Thursday, May 28, 2009

Garden Glimpses : Late May 2009

One of the great things about gardening is that every day, there is something new to discover. Lately I have been too busy during the week, so doing major gardening (mostly weeding) sessions on Saturdays. But I try to get outside every couple of days to at least walk about and see what is new. This evening did not disappoint.

A number of plants have seeded themselves among our stone-faced steps and gravel pathway which connects the lower yard to the upper yard. I pull the ones which look out of place or are too weedy, but have left some where they fit in nicely. This one found a very cozy and natural-looking spot:
Flower on the pathway
I plan to relocate these weedy daisies when they are finished flowering, but even these "common" flowers add some charm to the pathway:
Daisies on the pathway
This tricolour honeysuckle is filling in nicely against our cedar fence, and it loaded with blooms this year:
Tricolour honeysuckle
I discovered that the rhodo which is tucked in the corner against the shed, now almost hidden behind the Italian Plum tree, is just coming into bloom:
Rhododendrum flower
I found the first bloom of the year on my white iris, a treasured gift from my friend Irene:
Beautiful white iris
The first flower has appeared on my tomato plants. I have 2 "sweet 100" and 2 "sweet 1000" tomatoes this year. So if all goes well, I guess I can expect approx 2,200 fruits:
First tomato flower
My climbing hydrangea, which started as a tiny shoot less than 5 years ago, and now completely covers its concrete retaining wall, has finally shown 2 flower heads (umbels, I guess?) this year. Not that I was anxious about flowers, since the twisty vines in winter and the lush foliage in summer is more than enough to earn its spot in the garden:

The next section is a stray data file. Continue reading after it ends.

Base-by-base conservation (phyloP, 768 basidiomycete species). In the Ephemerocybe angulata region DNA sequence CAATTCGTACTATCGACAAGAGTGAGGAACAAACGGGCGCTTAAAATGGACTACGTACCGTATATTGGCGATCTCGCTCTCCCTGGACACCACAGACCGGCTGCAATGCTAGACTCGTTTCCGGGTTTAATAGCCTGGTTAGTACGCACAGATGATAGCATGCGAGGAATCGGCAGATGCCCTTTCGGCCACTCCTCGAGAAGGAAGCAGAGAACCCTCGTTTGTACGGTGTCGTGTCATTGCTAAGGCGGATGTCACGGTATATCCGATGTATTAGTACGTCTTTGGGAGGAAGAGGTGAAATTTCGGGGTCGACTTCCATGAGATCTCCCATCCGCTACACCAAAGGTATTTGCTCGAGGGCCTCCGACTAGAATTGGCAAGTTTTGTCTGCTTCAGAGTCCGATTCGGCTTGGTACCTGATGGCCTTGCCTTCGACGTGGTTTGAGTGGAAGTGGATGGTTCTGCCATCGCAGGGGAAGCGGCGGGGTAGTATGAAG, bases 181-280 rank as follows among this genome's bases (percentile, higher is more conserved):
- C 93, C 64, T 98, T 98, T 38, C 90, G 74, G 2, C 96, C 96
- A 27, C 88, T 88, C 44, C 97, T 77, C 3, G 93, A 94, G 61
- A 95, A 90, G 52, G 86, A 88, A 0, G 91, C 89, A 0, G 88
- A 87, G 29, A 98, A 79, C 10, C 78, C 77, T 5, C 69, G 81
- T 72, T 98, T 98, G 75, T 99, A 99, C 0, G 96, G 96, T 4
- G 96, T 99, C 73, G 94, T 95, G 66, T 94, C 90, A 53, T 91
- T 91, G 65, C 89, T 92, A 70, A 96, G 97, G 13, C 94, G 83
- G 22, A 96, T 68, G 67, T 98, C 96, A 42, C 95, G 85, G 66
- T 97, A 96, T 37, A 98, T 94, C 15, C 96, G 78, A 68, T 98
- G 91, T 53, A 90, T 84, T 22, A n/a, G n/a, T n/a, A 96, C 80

Climbing hydrangea flower
I don't have the name of this orange flower handy, but its yellow relative grows as a native weed in this area, some of it just beyond my fence on the ravine side. I sure do like this cheery orange version, though:
Pretty orange flower
The smoke tree is getting ready to smoke:
Smoke tree about to start smoking
There were lots of fruits to discover also, such as these Bartlett pears. I am amused by how they grow "upside down" until they get heavy enough for the fruit to drop to the orientation I'm used to seeing pears in:
Tiny pears growing upside down
The espalier trees always perform well with fruiting, mainly due to all other growth being so restricted, the tree has nowhere else to expend its energies other than into producing fruit. This is one of our espaliered apples:
Espalier apple tree with fruit
...and espaliered asian pears:
Espaliered asian pears
I try to thin the espalier fruits to only 1 per clump, and even then that may be too dense, I should probably thin more aggressively, and try for one fruit every 4 inches.

I started grapes against the shed a couple of years ago, and they are really filling in nicely this year:
Grape vines growing on shed
And for the first time ever, I see lots of tiny grapes forming:
Closeup of tiny grapes forming
The Italian plum tree, which bore 5 fruits last year, seems to have dozens of tiny fruits, hiding among the leaves (and hard to photograph well):
Tiny italian plums
But the biggest and most exciting surprise tonight, which prompted me to call my husband and kids out to see for themselves, was our peach tree. Do you remember how we just got the peach tree last year, and it played dead for a long while after it was planted? Then this year, it showed that single flower? Well, that single flower has produced a tiny, fuzzy peach! It is so small, you still need to use your imagination on this one, but it is for sure a little peach!!:
The first tiny peach on my peach tree


O.I.M said...

the garden looks great. I am so in love with all your fruit trees. Last year a neighbour passed along a small plum tree. it will take a while for it to produce any fruit. It's all of two feet tall. I am toying with the idea of starting some grapes. Yours look good. congratulations on the peach.

Gardenista said...

You do have lots of nice edibles going there! I have grown the sweet 1000 and their yellow sister, sweet gold. I found the yellow ones to be the very sweetest. The sweet 1000 are a type bred to be superior to the sweet 100's. The difference between them is that the sweet 1000's are more resistant to splitting of the skins (often a problem with lots of rain). I'd probably just stick with the new and improved one, but you'll be able to do a direct comparison!

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